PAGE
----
Stick around here & talk to us. We want to help.
    “There is always a well-known solution to every human problem - neat, plausible, and wrong.” H.L. Mencken
  • dreamdaisydreamdaisy Posts: 31,567 ✭✭✭
    edited 30. Nov -1, 00:00
    There is nothing wrong with self-pity (though I agree with sticky, it's shock hon, pure and simple). Arthritis lacks the drama and glamour of the more dramatic diseases, but hell, I reckon it causes more destruction to more people in one go than all the others put together. They try, but arthritis is remorseless in a way that they are not. I must stress that that is a personal view.

    It takes time. A deal of time. I suspect you will find yourself on a roller-coaster of emotion that you had no idea existed. It is a huge shift of perspective on life, on love, on being a wife and a mum, on being you (whoever the hell she was, the 'you' you knew has gone, yes? Who the hell is this new version?) Fifteen years in and I still wonder what happened, and why. But nowhere near as much as I used to. DD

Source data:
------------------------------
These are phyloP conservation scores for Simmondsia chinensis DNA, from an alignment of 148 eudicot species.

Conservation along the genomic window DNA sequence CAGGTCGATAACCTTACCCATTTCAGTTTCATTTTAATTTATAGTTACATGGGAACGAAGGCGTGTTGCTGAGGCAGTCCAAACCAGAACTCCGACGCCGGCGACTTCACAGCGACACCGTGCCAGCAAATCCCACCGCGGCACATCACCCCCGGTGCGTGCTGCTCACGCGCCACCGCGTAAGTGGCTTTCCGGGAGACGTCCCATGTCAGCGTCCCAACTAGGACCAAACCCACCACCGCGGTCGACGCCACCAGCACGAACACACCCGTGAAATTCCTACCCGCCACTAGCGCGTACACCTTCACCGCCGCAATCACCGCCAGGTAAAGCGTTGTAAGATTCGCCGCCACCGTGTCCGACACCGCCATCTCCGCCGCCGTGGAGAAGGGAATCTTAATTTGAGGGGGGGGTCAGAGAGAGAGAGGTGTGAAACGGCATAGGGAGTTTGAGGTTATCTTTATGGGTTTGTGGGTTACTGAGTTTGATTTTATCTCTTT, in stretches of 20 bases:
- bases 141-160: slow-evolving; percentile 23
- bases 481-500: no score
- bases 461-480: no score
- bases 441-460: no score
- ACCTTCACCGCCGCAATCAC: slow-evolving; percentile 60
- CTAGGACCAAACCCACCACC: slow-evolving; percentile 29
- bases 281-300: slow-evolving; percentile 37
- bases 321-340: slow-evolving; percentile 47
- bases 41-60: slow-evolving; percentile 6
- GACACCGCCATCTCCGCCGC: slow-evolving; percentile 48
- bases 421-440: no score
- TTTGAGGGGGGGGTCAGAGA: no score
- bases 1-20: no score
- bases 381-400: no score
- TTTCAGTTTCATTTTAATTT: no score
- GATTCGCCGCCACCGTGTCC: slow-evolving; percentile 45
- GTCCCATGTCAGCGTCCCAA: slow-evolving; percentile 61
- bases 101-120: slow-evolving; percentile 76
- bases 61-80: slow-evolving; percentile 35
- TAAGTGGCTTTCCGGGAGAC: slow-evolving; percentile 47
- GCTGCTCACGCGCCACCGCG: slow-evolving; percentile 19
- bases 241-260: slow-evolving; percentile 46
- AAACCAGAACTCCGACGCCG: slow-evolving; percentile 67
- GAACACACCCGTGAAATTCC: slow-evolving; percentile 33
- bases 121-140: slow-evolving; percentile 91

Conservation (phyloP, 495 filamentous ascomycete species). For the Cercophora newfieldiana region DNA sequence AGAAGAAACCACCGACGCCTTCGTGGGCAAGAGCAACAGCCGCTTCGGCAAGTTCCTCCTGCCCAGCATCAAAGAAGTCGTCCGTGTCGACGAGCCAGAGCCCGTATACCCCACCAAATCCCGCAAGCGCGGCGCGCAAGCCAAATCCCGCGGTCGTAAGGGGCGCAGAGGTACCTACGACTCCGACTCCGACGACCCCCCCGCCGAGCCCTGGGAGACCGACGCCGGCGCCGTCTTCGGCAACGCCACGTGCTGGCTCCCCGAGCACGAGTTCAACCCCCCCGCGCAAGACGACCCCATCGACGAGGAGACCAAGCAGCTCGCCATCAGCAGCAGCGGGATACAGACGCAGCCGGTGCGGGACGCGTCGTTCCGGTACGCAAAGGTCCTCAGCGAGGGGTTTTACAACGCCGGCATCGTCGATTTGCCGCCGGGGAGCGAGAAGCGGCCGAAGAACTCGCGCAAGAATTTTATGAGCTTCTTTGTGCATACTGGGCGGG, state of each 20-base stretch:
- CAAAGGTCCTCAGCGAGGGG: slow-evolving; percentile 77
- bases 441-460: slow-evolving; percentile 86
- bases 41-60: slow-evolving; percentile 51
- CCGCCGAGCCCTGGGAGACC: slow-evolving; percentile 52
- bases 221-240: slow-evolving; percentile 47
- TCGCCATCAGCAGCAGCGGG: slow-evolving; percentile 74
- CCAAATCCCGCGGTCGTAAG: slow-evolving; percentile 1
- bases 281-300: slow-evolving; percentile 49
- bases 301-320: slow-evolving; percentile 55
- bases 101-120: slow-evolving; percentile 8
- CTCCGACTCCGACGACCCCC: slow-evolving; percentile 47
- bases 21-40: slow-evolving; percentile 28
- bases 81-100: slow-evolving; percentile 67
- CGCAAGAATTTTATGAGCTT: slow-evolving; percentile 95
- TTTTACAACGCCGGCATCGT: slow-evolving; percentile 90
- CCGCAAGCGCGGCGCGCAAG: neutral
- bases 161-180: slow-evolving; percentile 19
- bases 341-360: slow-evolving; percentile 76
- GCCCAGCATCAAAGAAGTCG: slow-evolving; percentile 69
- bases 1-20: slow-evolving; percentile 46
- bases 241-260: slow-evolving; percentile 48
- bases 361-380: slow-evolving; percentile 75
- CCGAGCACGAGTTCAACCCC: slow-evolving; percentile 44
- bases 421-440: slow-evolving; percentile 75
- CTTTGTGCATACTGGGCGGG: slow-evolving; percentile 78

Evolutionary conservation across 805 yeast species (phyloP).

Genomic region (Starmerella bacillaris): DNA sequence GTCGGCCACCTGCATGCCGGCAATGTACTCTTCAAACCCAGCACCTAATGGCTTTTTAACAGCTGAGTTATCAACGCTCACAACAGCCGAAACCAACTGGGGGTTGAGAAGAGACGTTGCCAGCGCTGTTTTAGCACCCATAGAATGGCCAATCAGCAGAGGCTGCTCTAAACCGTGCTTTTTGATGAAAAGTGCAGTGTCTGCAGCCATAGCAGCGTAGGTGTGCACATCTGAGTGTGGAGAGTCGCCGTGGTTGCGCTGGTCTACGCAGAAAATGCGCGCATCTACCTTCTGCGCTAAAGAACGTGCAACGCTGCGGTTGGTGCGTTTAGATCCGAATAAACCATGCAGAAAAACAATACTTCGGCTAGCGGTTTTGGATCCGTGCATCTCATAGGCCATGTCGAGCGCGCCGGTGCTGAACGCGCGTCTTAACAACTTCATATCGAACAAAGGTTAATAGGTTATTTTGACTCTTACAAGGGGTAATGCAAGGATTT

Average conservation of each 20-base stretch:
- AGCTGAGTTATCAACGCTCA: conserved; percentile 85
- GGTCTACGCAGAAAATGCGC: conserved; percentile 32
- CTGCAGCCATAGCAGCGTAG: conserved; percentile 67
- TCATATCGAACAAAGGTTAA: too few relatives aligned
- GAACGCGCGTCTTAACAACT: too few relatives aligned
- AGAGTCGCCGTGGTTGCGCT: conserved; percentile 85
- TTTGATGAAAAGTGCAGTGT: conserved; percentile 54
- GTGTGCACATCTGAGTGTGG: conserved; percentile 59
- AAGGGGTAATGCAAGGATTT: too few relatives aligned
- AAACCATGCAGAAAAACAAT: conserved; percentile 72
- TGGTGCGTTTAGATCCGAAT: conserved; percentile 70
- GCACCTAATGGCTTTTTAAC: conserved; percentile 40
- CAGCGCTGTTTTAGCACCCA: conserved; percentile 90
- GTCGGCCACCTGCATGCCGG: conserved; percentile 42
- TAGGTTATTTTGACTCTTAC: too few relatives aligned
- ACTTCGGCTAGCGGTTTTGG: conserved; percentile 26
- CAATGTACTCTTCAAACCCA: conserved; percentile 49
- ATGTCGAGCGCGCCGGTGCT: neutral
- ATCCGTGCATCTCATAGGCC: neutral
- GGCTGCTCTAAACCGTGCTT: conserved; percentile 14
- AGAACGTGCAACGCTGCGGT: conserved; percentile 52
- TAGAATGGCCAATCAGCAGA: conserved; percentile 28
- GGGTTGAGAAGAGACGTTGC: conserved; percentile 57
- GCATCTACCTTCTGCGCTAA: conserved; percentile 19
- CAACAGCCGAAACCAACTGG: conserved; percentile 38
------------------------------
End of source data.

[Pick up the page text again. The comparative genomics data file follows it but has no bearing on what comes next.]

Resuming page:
Have you got the despatches? No, I always walk like this. Eddie Braben
  • psychkezpsychkez Posts: 5
    edited 30. Nov -1, 00:00
    Thanks again for your support. Well i finally got my first specialist appointment and am now officially suffering with psoriatic arthritis. He decided to give me a steroid injection in my knee as well as taking lots of bloods and xrays. He says that he feels they have caught it quite early and that in time he thinks it can be controlled but this could take months maybe years. So i am now back on the steroids and am seeing the nurse tomorrow to start on the methotrexate. Anyone else using this? Whats it like?